Multi-pronged malaria elimination strategies are increasingly being considered for accelerating efforts against malaria transmission in Southeast Asia. Two malaria prevention interventions used in in the region are insecticide-treated bed-nets (ITNs) and mass drug administration (MDA). Universal access to ITNs is recommended and high population coverage (e.g. above 80%) is needed during MDA initiatives to maximize the impact of these interventions. However, variability in ITN use and individual MDA participation exists. This systematic review aims to provide a summary and overview of literature discussing factors influencing uptake of these two malaria control strategies in Southeast Asian countries.
Anopheles stephensi originated in Southeast Asia and the Arabian Peninsula. It has recently emerged as an efficient and invasive urban malaria vector. There are three known forms, 'type', 'intermediate', and 'mysorensis', of which the type and intermediate forms are efficient vectors in both rural and urban environments.
Artemisia annua L. has been used for millennia in Southeast Asia to treat “fever”. Many infectious microbial and viral diseases have been shown to respond to A. annua and communities around the world use the plant as a medicinal tea, especially for treating malaria.
Thalassemias are inherited blood disorders that are found in high prevalences in the Mediterranean, Southeast Asia and the Pacific. These diseases provide varying levels of resistance to malaria and are proposed to have emerged as an adaptive response to malaria in these regions. The transition to agriculture in the Holocene has been suggested to have influenced the selection for thalassemia in the Mediterranean as land clearance for farming encouraged interaction between Anopheles mosquitos, the vectors for malaria, and human groups.
Anopheles sinensis is a key disease vector for human malaria and parasitic diseases such as malayan filariasis, and it is considered to be one of the most important malaria vectors in China and Southeast Asia. As high-throughput sequencing and assembly technology are widely used in An. sinensis, a lot of omics data have been generated, and abundant genome, mRNA transcriptome, miRNA transcriptome and resequencing results have been accumulated.
Plasmodium knowlesi, a simian malaria parasite, has been in the limelight since a large focus of human P. knowlesi infection was reported from Sarawak (Malaysian Borneo) in 2004. Although this infection is transmitted across Southeast Asia, the largest number of cases has been reported from Malaysia. The increasing number of knowlesi malaria cases has been attributed to the use of molecular tools for detection, but environmental changes including deforestation likely play a major role by increasing human exposure to vector mosquitoes, which coexist with the macaque host.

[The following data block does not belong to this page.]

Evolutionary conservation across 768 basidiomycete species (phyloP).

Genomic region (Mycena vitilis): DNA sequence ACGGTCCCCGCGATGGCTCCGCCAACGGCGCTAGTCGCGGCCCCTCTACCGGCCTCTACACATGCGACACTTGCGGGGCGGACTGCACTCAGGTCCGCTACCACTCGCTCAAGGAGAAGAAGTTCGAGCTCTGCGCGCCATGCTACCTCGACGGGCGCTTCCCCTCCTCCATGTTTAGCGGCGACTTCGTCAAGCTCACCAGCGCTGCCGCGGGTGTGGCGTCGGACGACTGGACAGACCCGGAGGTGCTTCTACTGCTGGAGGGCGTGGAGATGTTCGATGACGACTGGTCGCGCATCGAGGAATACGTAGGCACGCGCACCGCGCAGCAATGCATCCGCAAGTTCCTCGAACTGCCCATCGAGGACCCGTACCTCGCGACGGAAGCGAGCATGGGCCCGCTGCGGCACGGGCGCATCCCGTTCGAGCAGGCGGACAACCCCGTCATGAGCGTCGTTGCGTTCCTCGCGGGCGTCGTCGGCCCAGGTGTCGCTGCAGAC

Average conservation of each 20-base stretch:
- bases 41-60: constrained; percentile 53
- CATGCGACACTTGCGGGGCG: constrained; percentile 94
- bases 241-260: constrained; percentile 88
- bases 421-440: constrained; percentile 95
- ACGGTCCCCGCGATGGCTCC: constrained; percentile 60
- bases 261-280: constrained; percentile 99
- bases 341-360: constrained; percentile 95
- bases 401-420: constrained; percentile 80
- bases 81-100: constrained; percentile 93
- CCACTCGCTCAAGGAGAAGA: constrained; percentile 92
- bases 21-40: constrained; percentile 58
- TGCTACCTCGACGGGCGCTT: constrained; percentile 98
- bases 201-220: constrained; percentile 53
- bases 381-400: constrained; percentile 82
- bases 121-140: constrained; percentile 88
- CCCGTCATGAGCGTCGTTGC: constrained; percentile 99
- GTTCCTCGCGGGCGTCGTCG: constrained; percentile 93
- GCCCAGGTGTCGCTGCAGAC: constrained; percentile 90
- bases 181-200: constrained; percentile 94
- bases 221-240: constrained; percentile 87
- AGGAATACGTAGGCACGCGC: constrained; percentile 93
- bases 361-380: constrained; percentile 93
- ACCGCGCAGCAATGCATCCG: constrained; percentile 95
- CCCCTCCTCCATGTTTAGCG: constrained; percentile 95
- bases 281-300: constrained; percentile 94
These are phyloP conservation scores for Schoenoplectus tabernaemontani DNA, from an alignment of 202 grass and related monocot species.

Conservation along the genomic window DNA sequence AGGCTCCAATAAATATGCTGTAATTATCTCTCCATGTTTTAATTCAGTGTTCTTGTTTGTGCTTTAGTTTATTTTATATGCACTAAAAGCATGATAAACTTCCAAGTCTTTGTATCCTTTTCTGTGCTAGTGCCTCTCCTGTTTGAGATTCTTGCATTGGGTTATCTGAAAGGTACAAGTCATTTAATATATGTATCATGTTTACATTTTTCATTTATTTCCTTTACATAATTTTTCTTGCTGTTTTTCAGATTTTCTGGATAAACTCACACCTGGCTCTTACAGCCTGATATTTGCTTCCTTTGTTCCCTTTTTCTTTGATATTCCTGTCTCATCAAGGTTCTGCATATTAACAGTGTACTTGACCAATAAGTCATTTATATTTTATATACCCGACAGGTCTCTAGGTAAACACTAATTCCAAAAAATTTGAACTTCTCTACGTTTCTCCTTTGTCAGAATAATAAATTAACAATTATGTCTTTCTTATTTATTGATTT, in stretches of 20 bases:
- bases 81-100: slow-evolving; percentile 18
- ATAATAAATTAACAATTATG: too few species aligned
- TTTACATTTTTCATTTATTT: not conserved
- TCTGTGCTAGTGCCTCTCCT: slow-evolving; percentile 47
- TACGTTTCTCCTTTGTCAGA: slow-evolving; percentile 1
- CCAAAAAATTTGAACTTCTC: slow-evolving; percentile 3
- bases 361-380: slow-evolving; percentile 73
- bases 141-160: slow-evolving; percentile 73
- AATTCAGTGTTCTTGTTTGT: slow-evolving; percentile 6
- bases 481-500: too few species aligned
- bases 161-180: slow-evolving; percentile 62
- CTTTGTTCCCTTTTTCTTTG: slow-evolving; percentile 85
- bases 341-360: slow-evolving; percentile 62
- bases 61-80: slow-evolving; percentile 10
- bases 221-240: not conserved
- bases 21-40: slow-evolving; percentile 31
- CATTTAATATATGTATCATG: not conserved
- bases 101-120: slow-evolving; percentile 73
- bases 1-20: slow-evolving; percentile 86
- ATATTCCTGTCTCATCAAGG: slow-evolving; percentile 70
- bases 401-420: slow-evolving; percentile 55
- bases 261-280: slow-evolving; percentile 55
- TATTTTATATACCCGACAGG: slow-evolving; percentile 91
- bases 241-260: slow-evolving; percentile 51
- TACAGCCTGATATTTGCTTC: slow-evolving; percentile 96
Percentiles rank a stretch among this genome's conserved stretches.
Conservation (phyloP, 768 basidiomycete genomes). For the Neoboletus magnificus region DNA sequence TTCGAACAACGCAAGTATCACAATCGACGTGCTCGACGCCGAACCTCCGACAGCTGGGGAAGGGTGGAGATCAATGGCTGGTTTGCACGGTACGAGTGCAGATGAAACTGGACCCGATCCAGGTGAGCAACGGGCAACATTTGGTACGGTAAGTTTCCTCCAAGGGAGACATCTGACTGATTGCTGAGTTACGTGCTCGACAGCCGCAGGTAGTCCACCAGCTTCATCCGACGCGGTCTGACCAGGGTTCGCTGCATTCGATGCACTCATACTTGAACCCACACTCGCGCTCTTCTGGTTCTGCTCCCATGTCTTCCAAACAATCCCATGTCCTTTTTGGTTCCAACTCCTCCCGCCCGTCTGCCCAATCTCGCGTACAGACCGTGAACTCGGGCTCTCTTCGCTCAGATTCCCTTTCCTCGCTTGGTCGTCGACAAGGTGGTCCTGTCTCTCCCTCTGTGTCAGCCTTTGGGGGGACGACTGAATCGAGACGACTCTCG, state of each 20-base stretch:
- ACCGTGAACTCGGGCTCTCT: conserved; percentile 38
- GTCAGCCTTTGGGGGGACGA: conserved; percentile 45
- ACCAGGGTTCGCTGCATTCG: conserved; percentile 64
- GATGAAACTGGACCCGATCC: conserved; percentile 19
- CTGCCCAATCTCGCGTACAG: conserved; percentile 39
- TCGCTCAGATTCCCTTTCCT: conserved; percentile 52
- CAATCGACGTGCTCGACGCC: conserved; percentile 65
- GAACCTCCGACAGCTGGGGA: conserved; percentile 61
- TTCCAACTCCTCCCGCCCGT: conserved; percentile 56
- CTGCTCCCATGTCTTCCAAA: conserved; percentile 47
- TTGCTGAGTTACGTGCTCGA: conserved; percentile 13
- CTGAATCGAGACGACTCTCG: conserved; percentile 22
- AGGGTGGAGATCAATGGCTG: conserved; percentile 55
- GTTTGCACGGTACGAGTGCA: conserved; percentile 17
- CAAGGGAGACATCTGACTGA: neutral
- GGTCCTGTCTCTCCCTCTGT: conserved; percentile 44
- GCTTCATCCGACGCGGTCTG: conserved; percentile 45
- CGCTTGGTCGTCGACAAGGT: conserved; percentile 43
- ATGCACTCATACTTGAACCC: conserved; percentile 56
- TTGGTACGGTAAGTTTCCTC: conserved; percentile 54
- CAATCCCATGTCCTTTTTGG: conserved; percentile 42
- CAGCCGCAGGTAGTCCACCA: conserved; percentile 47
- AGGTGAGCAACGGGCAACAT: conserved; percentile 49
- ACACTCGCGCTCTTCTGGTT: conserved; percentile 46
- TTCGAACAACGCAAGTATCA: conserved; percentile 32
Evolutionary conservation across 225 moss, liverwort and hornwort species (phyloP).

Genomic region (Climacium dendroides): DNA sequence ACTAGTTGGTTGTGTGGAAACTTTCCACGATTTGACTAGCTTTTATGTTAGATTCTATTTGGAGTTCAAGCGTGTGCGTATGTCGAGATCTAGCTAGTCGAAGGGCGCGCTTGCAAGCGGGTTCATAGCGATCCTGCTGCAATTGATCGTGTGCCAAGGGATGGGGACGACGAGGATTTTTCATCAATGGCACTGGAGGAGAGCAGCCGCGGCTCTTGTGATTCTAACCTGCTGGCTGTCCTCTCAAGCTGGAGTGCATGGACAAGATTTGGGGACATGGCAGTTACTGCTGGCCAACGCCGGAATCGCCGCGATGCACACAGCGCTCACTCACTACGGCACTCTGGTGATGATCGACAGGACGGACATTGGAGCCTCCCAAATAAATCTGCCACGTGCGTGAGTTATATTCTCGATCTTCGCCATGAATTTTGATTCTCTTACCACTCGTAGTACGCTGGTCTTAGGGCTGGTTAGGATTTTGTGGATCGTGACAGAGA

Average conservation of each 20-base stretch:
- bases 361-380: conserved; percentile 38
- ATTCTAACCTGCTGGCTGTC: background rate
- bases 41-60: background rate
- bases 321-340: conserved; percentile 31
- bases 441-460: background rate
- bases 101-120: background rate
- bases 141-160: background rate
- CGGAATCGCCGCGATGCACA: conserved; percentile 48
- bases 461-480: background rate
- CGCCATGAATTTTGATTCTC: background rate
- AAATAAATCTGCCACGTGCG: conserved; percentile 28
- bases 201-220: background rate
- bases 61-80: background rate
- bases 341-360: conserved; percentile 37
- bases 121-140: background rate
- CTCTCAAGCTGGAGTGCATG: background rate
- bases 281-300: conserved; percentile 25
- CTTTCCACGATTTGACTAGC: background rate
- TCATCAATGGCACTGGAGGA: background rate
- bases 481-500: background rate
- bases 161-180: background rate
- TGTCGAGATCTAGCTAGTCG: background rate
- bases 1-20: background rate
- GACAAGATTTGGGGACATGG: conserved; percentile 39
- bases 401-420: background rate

Artemisinin-based combination therapies (ACTs) have been vital in reducing malaria mortality rates since the 2000s. Their efficacy, however, is threatened by the emergence and spread of artemisinin resistance in Southeast Asia. The Plasmodium falciparum multidrug resistance protein 1 (PfMDR1) transporter plays a central role in parasite resistance to ACT partner drugs through gene copy number variations (CNV) and/or single nucleotide polymorphisms (SNPs). Using genomic epidemiology, we show that multiple pfmdr1 copies encoding the N86 and 184F haplotype are prevalent across Southeast Asia.
Anti-malarial drug resistance is a severe challenge for eventual control and global elimination of malaria. Resistance to sulfadoxine-pyrimethamine (SP) increases as mutations accumulate in the Pfdhfr and Pfdhps genes. This study aimed to assess the polymorphisms and prevalence of mutation in these genes in the Plasmodium falciparum infecting migrant workers returning to Wuhan, China.
The global COVID-19 pandemic has been affecting the maintenance of various disease control programmes, including malaria. In some malaria-endemic countries, funding and personnel reallocations were executed from malaria control programmes to support COVID-19 response efforts, resulting mainly in interruptions of disease control activities and reduced capabilities of health system.
The emergence of multidrug resistant Plasmodium falciparum malaria in Southeast Asia has accelerated regional malaria elimination efforts. Most malaria in this and other low transmission settings exists in asymptomatic individuals, which conventional diagnostic tests lack the sensitivity to detect. This has led to the development of new ultrasensitive diagnostics that are capable of detecting these low parasitemic infections.